The GMB and the Royal College of Nursing have called off planned strike action in Wales following a revised pay deal from the Welsh government, though Unite confirmed an upcoming strike by its members would go ahead despite the new offer.
GMB members in the ambulance service in Wales were due to walk out on Monday, while the RCN had two days of industrial action planned next week on Monday and Tuesday. Both unions announced this afternoon that the strikes would be suspended in light of the improved pay offer.
The Welsh government said it had offered health unions an extra 3% on top of the existing 4.5% pay increase, of which half is one-off and half consolidated. The pay offer will be backdated to April 2022.
Ministers revealed that the package also includes a number of non-pay commitments to “enhance staff wellbeing” and said negotiations on that aspect of the offer will continue next week.
The GMB announced that planned industrial action has been suspended to allow for further negotiations with the Welsh government. It revealed that Welsh ministers had confirmed that negotiations on pay for 23/24 will begin “almost immediately”.
The union’s Welsh NHS lead Nathan Holman said: “After intense negotiations, GMB has agreed to suspend strike action while further talks take place.
“We recognise that the Welsh government and Welsh ambulance have made concessions and, through social partnership, we appreciate the frank and open dialogue with them over the last few months.
“This has only been made possible because the Welsh government has been prepared to talk about pay – a lesson for those in charge on the other side of the Severn Bridge. We are a member-led union, ultimately they will decide.”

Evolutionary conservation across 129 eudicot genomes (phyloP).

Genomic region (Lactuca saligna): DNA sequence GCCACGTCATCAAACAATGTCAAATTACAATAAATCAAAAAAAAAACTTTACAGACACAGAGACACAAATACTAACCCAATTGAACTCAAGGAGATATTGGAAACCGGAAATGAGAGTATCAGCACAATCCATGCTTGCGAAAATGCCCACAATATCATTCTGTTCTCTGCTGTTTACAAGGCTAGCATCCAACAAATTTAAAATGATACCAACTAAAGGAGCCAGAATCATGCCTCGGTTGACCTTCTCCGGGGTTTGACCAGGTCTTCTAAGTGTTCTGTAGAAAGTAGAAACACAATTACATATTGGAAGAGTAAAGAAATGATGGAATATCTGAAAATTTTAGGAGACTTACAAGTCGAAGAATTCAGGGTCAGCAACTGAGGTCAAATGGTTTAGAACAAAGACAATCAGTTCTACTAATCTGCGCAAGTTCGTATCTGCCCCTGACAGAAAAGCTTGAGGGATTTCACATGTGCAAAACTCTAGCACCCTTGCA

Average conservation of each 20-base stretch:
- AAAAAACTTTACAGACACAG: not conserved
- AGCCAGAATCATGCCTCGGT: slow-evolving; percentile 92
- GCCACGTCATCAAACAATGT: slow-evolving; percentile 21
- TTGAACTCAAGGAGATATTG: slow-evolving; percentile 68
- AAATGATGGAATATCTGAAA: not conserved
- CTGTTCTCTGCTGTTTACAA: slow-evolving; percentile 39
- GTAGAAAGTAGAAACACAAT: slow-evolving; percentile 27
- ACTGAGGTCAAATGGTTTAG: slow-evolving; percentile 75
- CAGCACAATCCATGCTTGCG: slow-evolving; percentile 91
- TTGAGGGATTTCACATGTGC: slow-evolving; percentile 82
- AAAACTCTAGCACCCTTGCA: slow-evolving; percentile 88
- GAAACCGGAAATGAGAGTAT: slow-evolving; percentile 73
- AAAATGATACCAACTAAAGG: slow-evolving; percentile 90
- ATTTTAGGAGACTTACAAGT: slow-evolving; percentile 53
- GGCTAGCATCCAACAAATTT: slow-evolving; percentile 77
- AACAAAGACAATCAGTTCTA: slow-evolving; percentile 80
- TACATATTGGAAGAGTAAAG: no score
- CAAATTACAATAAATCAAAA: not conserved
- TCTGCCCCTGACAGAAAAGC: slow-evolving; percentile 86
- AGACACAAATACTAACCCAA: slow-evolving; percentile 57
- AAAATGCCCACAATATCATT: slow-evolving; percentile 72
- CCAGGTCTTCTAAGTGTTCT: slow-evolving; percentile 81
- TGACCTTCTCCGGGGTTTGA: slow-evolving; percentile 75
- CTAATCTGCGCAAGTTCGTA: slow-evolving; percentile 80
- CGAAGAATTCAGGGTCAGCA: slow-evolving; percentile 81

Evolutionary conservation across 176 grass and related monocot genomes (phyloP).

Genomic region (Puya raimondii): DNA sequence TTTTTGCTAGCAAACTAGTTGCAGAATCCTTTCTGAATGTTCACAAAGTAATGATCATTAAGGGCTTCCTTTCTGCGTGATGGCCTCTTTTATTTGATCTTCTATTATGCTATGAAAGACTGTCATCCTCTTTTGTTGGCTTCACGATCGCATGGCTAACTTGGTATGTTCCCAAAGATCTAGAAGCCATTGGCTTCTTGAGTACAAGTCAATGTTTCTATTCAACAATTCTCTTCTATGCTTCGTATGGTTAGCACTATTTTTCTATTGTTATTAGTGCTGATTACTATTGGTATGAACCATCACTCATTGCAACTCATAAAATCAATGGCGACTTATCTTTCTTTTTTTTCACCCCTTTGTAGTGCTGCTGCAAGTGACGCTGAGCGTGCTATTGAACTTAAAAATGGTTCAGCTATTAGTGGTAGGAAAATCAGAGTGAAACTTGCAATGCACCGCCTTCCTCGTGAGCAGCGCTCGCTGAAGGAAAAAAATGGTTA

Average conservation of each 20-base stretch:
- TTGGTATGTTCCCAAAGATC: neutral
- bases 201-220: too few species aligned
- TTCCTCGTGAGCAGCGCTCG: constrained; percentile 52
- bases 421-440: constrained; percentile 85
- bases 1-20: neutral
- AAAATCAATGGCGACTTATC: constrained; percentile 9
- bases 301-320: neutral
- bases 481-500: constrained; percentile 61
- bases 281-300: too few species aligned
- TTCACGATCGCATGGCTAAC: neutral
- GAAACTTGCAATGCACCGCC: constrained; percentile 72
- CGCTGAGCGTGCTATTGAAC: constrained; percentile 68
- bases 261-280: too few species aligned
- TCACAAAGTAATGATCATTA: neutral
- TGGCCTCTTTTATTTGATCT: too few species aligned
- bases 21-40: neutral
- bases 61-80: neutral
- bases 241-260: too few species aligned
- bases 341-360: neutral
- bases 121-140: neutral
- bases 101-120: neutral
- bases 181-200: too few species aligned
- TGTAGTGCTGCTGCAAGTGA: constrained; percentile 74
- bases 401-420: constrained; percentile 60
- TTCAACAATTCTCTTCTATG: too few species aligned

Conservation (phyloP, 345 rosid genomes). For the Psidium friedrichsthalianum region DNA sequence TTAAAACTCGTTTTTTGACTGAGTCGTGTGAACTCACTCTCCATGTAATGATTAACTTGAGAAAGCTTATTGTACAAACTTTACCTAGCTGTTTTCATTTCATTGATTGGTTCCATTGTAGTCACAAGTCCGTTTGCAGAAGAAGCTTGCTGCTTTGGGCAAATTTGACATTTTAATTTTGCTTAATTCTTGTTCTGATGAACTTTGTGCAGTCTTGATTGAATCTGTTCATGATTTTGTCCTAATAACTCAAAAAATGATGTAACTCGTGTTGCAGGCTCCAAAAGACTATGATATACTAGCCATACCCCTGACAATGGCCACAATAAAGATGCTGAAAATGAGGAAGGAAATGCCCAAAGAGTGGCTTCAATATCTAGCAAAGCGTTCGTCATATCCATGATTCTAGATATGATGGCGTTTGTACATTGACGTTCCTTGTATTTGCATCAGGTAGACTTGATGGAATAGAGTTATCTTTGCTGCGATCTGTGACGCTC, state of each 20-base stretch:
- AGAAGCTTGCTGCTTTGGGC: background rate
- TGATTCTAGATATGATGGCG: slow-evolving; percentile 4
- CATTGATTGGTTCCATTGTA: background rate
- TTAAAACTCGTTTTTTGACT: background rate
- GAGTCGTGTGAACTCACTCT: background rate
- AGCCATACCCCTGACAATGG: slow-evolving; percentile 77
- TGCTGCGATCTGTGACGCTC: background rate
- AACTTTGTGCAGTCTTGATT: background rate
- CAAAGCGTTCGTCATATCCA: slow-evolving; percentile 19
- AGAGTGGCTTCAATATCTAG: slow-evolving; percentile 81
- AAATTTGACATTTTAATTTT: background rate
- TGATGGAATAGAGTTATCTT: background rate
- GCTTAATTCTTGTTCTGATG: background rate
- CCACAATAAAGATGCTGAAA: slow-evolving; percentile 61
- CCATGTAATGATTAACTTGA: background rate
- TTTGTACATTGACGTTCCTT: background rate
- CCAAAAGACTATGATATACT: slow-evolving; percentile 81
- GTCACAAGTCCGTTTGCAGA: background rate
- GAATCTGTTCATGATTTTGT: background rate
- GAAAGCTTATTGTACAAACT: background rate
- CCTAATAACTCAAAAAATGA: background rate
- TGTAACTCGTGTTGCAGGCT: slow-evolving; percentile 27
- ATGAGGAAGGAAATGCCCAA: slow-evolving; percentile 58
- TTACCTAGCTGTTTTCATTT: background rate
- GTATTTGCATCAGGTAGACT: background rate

The RCN also announced it was calling off strike action in Wales following the pay offer. The union said it would put the revised offer to members within days.
Commenting on the decision, RCN general secretary Pat Cullen said: “If the other governments can negotiate and find more money for this year, the Prime Minister can do the same. Rishi Sunak has no place left to hide. His unwillingness to help nursing is being exposed as a personal choice, not an economic necessity.”
The union leader added: “We are making good on our commitment to cancel strikes when ministers negotiate and make pay offers to our members. First in Scotland, and now in Wales too.
“If the Prime Minister decides to leave England’s nurses as the lowest paid in the UK, he must expect this strike to continue. He can still turn things around before Monday – start talking seriously and the strikes are off.”
Unite confirmed this afternoon that its members in the ambulance service in Wales are still due to go on strike on Monday. General secretary Sharon Graham argued that it would “wholly premature” for the union to talk about any deals being done in relation to the dispute.
The union leader said: “As far as Unite is concerned negotiations are continuing. Unite will be available all weekend in the hope that a satisfactory offer can be put together to avert strikes next week. However, we are not in that place now. So, at the moment Unite’s ambulance workers will be on strike on Monday.”
UNISON, whose ambulance staff members in Wales were not due to strike on Monday, said its health committee will meet to discuss the Welsh government’s offer before putting it out to consultation with members. The union said a re-ballot of staff in the Welsh ambulance service will continue and closes on February 16th.
Commenting on the pay offer, UNISON head of health Sara Gorton said: “This ramps up the pressure on the Prime Minister significantly. Political leaders in Scotland and now in Wales are making the Westminster government look decidedly mean and totally out of touch.”
She added: “Both Nicola Sturgeon and Mark Drakeford have chosen to do more for their NHS staff this year. The Prime Minister should stop with the lame excuses and follow the lead of Holyrood and the Senedd.
“Rishi Sunak must now invite health unions in for genuine pay talks. Other UK governments have shown it’s possible to invest in the NHS workforce. It’s high time this happened in England too.”
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